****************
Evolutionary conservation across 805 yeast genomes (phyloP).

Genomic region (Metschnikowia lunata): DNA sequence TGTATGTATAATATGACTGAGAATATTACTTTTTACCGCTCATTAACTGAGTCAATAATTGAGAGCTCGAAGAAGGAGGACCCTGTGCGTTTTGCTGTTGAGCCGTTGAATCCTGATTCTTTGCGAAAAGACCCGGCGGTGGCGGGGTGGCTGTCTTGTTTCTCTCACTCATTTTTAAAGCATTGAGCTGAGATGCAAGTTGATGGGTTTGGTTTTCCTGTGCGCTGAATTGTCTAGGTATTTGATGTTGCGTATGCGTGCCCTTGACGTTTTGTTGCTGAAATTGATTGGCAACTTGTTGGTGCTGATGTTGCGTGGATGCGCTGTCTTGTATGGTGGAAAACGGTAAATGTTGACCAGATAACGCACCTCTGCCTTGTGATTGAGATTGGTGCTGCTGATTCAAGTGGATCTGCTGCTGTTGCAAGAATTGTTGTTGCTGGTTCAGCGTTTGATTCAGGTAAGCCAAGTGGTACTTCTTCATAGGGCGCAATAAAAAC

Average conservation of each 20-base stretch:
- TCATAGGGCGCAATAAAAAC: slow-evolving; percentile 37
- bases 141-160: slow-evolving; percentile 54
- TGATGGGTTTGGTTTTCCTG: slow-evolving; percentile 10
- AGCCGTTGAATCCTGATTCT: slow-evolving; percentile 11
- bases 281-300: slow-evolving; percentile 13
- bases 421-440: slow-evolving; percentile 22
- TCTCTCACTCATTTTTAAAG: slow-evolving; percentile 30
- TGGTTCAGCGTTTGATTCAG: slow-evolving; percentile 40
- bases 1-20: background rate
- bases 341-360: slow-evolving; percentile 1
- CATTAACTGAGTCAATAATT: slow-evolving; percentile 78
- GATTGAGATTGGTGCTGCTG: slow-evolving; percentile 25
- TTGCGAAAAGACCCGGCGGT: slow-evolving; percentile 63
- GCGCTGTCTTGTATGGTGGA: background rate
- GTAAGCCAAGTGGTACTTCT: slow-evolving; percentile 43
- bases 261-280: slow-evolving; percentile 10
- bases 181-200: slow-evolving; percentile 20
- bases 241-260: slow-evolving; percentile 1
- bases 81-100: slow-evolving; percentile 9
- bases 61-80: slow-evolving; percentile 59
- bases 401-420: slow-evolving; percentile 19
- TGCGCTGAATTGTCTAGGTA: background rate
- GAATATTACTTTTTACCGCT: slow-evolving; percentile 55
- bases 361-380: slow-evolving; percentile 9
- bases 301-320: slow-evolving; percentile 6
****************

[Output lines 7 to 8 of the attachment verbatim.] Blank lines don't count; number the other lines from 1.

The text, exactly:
- AGCCGTTGAATCCTGATTCT: slow-evolving; percentile 11
- bases 281-300: slow-evolving; percentile 13